Patriot this week started sales of its top-of-the-range VPN100-series SSDs. Prototypes of these drives based on the Phison PS5012-E12 controller were demonstrated at CES 2018, but it took the company and its partner quite some time to finalize them. The undertaken efforts paid quite well: the Viper VPN100 promises to be one of the fastest SSDs on the market. To ensure that the drive performs consistently, Patriot equipped it with a large heatsink and an external thermal sensor.

Based on the Phison PS5012-E12 controller, the Patriot Viper VPN100 drives carry 256 GB, 512 GB, 1 TB, or 2 TB of usable 3D TLC NAND flash onboard along with DRAM cache. Being aimed at high-end PCs, the drives feature an M.2-2280 form-factor along with a PCIe 3.1 x4 interface. Given capabilities of the controller, the Viper VPN100 SSDs are NVMe 1.3 compatible, feature a robust LDPC-based ECC engine, SLC caching, and other features that customers come to expect from modern drives.

From performance point of view, the Viper VPN100-series products look quite impressive. The fastest 1 TB model offers sequential read speeds up to 3450 MB/s as well as sequential write speeds of up to 3000 MB/s. As for random read/write performance, we are dealing with an SSD capable of up to 600K read/write IOPS.

Patriot Viper VPN100 SSDs Specifications
Capacity 256 GB
VPN100-256GM28H
512 GB
VPN100-512GM28H
1 TB
VPN100-1TBM28H
2 TB
VPN100-2TBM28H
Controller Phison PS5012-E12
NAND Flash Toshiba 64-layer BiCS3 3D TLC (?)
Interface PCIe 3.1 x4
Form-Factor M.2-2280
Sequential Read 3 GB/s 3.1 GB/s 3.45 GB/s 3.1 GB/s
Sequential Write 1 GB/s 2.2 GB/s 3 GB/s 3 GB/s
Random Read IOPS 250,000 300,000 600,000 500,000
Random Write IOPS 100,000 100,000 600,000 500,000
Idle Power Consumption < 900 mW (?)
PCIe L1.2 Idle < 2 mW (?)
Pseudo-SLC Caching Yes
DRAM Buffer 512 MB
TCG Opal Encryption ?
Warranty 3 years
MSRP at Launch $79.99 $137.99 $244.99 $499.99
Retail Price at Launch $59.99 $94.99 $199.99 ?

To ensure consistent performance even under high loads that might get the SSD controller very hot, Patriot equipped its Viper VPN100 drives with a large aluminum heatsink featuring six rather thick fins. The radiator will naturally prevent these SSDs from being installed into high-performance laptops, but this is a tradeoff that the manufacturer decided to take. Furthermore, the SSDs feature an external power sensor (in addition to the one integrated into the controller) to better monitor temperatures of the device. It was unclear if the heatsink would block a GPU if placed in the M.2 slot above a PCIe slot.

All Patriot Viper VPN100-series drives are backed by a three-year warranty. The Viper VPN100 256 GB carries an MSRP of $79.99, the 512 GB version features a recommended price of $137.99, the 1 TB model costs $244.99, whereas the top-of-the-range 2 TB SKU is priced at $499.99. Meanwhile, retailers like Amazon and Newegg already offer the new SSDs with tangible discounts.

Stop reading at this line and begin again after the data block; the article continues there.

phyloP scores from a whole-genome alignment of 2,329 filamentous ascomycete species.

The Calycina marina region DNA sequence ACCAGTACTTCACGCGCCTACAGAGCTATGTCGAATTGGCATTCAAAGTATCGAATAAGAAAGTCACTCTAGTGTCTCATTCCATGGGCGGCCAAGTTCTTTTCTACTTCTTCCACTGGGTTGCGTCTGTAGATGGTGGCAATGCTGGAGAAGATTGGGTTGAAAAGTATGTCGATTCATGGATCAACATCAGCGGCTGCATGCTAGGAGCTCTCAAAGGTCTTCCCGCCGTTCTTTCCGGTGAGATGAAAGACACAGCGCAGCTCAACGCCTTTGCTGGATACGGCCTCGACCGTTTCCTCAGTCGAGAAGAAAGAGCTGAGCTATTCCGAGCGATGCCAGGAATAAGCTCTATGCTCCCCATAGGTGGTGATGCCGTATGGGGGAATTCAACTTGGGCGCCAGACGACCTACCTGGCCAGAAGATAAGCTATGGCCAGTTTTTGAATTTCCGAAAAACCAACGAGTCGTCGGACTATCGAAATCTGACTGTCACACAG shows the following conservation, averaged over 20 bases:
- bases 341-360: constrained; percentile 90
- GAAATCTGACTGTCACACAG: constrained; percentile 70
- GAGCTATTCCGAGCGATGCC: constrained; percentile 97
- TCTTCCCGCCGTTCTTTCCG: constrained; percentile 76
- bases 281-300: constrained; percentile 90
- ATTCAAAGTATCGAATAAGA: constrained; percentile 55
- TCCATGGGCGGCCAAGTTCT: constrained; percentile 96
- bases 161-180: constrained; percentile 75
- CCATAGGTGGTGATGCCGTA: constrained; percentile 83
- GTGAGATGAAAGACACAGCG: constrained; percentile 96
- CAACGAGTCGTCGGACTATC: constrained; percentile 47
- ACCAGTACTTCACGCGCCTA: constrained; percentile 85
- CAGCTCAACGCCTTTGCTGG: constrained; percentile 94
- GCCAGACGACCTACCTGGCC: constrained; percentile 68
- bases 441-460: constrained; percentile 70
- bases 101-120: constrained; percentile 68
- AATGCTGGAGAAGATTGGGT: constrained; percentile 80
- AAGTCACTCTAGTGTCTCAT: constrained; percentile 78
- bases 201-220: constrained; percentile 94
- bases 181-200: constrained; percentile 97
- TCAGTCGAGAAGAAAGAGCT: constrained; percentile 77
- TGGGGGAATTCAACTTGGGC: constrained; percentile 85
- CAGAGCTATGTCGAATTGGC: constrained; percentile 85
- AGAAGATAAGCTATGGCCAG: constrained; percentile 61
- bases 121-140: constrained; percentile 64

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Source: Patriot

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  • Santoval - Friday, March 29, 2019 - link

    Is the DRAM cache really 512 MB in all capacities? If that's the case it is very weird. Isn't it customary to employ 1 GB of DRAM for each 1 TB of NAND? Reply
  • r3loaded - Friday, March 29, 2019 - link

    Looks awesome, just need the full Anandtech review to see whether it will decisively beat down a 970 Evo. At the very least, that massive heatsink will ensure you'd never have to think about thermal throttling. Reply
  • Billy Tallis - Saturday, March 30, 2019 - link

    I have Gigabyte's Phison E12 drive on the testbed now. It has a similarly large heatsink, though it may not be quite as effective since GB threw in RGB LEDs while Patriot's heatsink looks like it's more serious about cooling ability. Reply
  • TomKansasCity - Saturday, March 30, 2019 - link

    Flash your drive to 12.2 firmware ... it reduces temps. You can find the link the firmware tool on HardOCP forums. Do a search for Phison E12 controller. Reply
  • MDD1963 - Saturday, March 30, 2019 - link

    Thank God we finally get a heatsink to help dissipate that horrendous 4-5W of peak power! Reply
  • UpSpin - Sunday, March 31, 2019 - link

    You surely meant 11W of peak power: https://www.anandtech.com/show/13955/the-silicon-p...
    Considering the small space of the packages, yep, that definitely needs a heatsink, just as every CPU or SoC with such a power draw needs some kind of heatsink at the very least.
    Reply
  • Billy Tallis - Sunday, March 31, 2019 - link

    That 10.73W is merely what the drive claims its peak power consumption to be. In practice, the most I've measured from a consumer M.2 drive is about 6W. Reply
  • Opencg - Monday, April 01, 2019 - link

    at what polling rate? Reply
  • Billy Tallis - Tuesday, April 02, 2019 - link

    For what it's worth, my Quarch power meter internally samples at 4µs intervals but is usually configured to average in batches of 32k samples to reduce the volume of data. But even with ~1/8th second averaging, that's still quite a bit quicker than the seconds or minutes it takes NVMe SSDs to reach thermal throttling temperatures when subjected to unrealistic torture tests. Any power spikes in excess of the <6W sustained that I've measured were far too short-lived to have relevance to cooling needs.

    (And an M.2 drive that actually does exceed 10W is pretty likely to run into problematic voltage drop in the real world, since it's being fed at 3.3V nominal, and 3+A is a lot to push over a handful of pins on an M.2 connector. This is generally much more likely to cause trouble than overheating.)
    Reply
  • stephenbrooks - Saturday, March 30, 2019 - link

    Prices for 2TB SSDs aren't so absurd any more - and this one is fast. Hope to see more like this. Reply

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